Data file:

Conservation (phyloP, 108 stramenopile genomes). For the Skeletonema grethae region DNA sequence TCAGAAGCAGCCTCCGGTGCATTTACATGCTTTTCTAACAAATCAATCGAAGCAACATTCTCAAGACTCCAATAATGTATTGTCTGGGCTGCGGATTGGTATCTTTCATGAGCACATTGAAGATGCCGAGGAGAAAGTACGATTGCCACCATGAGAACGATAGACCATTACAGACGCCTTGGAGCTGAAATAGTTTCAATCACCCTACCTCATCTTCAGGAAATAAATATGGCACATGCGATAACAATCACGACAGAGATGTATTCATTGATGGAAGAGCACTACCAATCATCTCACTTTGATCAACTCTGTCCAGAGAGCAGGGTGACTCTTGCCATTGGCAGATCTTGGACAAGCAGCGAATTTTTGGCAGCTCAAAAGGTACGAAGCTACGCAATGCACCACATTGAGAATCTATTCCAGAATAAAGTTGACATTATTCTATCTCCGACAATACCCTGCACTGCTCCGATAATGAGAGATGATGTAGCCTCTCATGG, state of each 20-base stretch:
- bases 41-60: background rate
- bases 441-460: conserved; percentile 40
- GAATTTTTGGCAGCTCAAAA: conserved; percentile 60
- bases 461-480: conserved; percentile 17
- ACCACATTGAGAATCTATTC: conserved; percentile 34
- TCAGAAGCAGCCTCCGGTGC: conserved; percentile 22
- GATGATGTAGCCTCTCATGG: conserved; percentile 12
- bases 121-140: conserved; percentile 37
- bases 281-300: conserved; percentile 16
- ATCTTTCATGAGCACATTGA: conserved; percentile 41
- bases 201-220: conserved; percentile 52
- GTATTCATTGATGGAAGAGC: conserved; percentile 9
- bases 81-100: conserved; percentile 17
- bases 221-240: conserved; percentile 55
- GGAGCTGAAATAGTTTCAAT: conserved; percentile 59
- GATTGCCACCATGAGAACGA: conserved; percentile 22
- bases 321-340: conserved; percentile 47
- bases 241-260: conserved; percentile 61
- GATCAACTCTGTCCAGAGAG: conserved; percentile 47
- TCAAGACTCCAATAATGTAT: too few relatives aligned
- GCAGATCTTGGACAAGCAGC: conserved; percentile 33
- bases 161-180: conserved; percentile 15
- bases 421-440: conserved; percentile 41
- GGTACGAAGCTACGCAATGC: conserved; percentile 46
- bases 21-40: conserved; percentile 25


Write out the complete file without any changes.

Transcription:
Conservation (phyloP, 108 stramenopile genomes). For the Skeletonema grethae region DNA sequence TCAGAAGCAGCCTCCGGTGCATTTACATGCTTTTCTAACAAATCAATCGAAGCAACATTCTCAAGACTCCAATAATGTATTGTCTGGGCTGCGGATTGGTATCTTTCATGAGCACATTGAAGATGCCGAGGAGAAAGTACGATTGCCACCATGAGAACGATAGACCATTACAGACGCCTTGGAGCTGAAATAGTTTCAATCACCCTACCTCATCTTCAGGAAATAAATATGGCACATGCGATAACAATCACGACAGAGATGTATTCATTGATGGAAGAGCACTACCAATCATCTCACTTTGATCAACTCTGTCCAGAGAGCAGGGTGACTCTTGCCATTGGCAGATCTTGGACAAGCAGCGAATTTTTGGCAGCTCAAAAGGTACGAAGCTACGCAATGCACCACATTGAGAATCTATTCCAGAATAAAGTTGACATTATTCTATCTCCGACAATACCCTGCACTGCTCCGATAATGAGAGATGATGTAGCCTCTCATGG, state of each 20-base stretch:
- bases 41-60: background rate
- bases 441-460: conserved; percentile 40
- GAATTTTTGGCAGCTCAAAA: conserved; percentile 60
- bases 461-480: conserved; percentile 17
- ACCACATTGAGAATCTATTC: conserved; percentile 34
- TCAGAAGCAGCCTCCGGTGC: conserved; percentile 22
- GATGATGTAGCCTCTCATGG: conserved; percentile 12
- bases 121-140: conserved; percentile 37
- bases 281-300: conserved; percentile 16
- ATCTTTCATGAGCACATTGA: conserved; percentile 41
- bases 201-220: conserved; percentile 52
- GTATTCATTGATGGAAGAGC: conserved; percentile 9
- bases 81-100: conserved; percentile 17
- bases 221-240: conserved; percentile 55
- GGAGCTGAAATAGTTTCAAT: conserved; percentile 59
- GATTGCCACCATGAGAACGA: conserved; percentile 22
- bases 321-340: conserved; percentile 47
- bases 241-260: conserved; percentile 61
- GATCAACTCTGTCCAGAGAG: conserved; percentile 47
- TCAAGACTCCAATAATGTAT: too few relatives aligned
- GCAGATCTTGGACAAGCAGC: conserved; percentile 33
- bases 161-180: conserved; percentile 15
- bases 421-440: conserved; percentile 41
- GGTACGAAGCTACGCAATGC: conserved; percentile 46
- bases 21-40: conserved; percentile 25